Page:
My last month in Paris has begun. As I begin to ponder my departure from the fashion capital of the world, I have been thinking in terms of shopping and Christmas gifts and purchases and souvenirs. Wherever I go in Paris- the Champs Elysees, Galeries Lafayette, le Bon Marche- everywhere has some fabulous designer creation to offer. The abundance of couture fashion here is overwhelming, even after four months of soaking it all in every chance I get. The Avenue George V and the rue Faubourg St. Honore are always bustling with well-dressed shoppers toting numerous large bags full of thousands of EUORS worth of purchases out to a waiting car.

What recession?

I read somewhere that only a thousand women in the world can afford to buy more than one couture gown in their lifetime. When I was at Harrods in London, the designer level was certainly full of women trying on Valentino, Chanel and Marchesa garments, and here in Paris, Louis Vuitton and Hermes always seem to have customers coming out with full shopping bags.  In a time when no one can really afford to buy anything anymore, I have to wonder: what kind of person lives like this? Are all of these one thousand women- Saudi princesses, oil heiresses, Madonna- all in Paris right now?

This lifestyle is not attainable- yet every fashion magazine I read and every style page I log on to tells me to “invest” in timeless pieces- Burberry trenches, Chanel suits, Yves Saint Laurent handbags, Louis Vuitton luggage, Dior shoes. Je ne pense pas. Life in Paris has certainly been an eye opening experience into the luxury that many crave but few can afford. Especially young college women today- we’re told to work really hard so we can buy ourselves whatever designer purses we want, and Infiniti pools and Range Rovers and yachts. To exaggerate obviously, but shopping and blogsites like Bluefly, Netaporter, Outnet.com, stlye.com, Gilt Groupe and the Zoe Report and millions other like them tell us what’s important is investing in ourselves- buy yourself Gucci sunglasses and Yves Saint Laurent coats and Fendi briefcases and Dior heels and you’ll be successful in the workplace. Is that really attainable for anyone graduating from college without several trust funds at their disposal? Will that really make me more successful at my first job?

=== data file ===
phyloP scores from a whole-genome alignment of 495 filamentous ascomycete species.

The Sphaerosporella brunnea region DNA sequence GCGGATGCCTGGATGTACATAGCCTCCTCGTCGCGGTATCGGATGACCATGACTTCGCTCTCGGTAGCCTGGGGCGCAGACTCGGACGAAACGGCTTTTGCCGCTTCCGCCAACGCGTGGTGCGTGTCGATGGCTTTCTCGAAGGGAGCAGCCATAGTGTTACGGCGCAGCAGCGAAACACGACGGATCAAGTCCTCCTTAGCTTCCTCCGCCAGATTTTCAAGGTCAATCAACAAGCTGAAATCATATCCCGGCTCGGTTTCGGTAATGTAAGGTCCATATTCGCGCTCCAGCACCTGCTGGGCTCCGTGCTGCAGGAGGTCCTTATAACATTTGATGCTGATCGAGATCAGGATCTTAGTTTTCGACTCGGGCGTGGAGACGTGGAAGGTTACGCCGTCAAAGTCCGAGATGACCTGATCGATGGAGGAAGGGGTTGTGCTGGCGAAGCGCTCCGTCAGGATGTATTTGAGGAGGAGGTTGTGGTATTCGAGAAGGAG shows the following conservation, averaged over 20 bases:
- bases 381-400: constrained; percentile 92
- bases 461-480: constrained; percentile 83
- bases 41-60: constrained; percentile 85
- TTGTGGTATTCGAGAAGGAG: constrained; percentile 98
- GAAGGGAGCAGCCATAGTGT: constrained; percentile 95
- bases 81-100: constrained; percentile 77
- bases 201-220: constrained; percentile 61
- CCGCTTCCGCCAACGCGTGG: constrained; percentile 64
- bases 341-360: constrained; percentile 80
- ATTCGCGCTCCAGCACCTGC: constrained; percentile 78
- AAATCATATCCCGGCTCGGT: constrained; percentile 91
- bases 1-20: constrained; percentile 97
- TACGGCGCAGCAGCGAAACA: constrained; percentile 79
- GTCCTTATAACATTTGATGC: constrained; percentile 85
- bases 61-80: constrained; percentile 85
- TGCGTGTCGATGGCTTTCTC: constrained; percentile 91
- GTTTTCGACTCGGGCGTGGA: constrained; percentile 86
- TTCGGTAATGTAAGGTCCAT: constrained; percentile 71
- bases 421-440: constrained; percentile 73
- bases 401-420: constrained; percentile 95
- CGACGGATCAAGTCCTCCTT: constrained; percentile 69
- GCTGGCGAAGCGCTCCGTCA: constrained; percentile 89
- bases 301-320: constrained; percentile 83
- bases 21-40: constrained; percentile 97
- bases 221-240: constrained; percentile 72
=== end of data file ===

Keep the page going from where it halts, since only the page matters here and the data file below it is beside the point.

In a world where everything is so fleeting, and where time passes so fast, why would you waste time and spend your whole life working to spend your whole paycheck on one designer item? Why is everything about status and what you own? Paris is beautiful and lovely and gorgeous and every shopping trip is exhilarating and fantastic; but there are so many people who live such an insanely different lifestyle than anything I’ve been exposed to before, that I wonder if those women who use their black American Express card at Hermes to buy three Birkin bags for themselves are really as happy as I am to be sitting in my house in Norfolk, Massachusetts with my boyfriend, my family and all my pets.

Not to say that money isn’t great and wealth isn’t great and fabulous designer bags aren’t great- that’s imply not true. But being over here, away from everyone I love and everything I know, I have learned that not only does money not buy happiness, but that there are so few real things in life that are actually attainable- and none of them can be charged to an American Express card.

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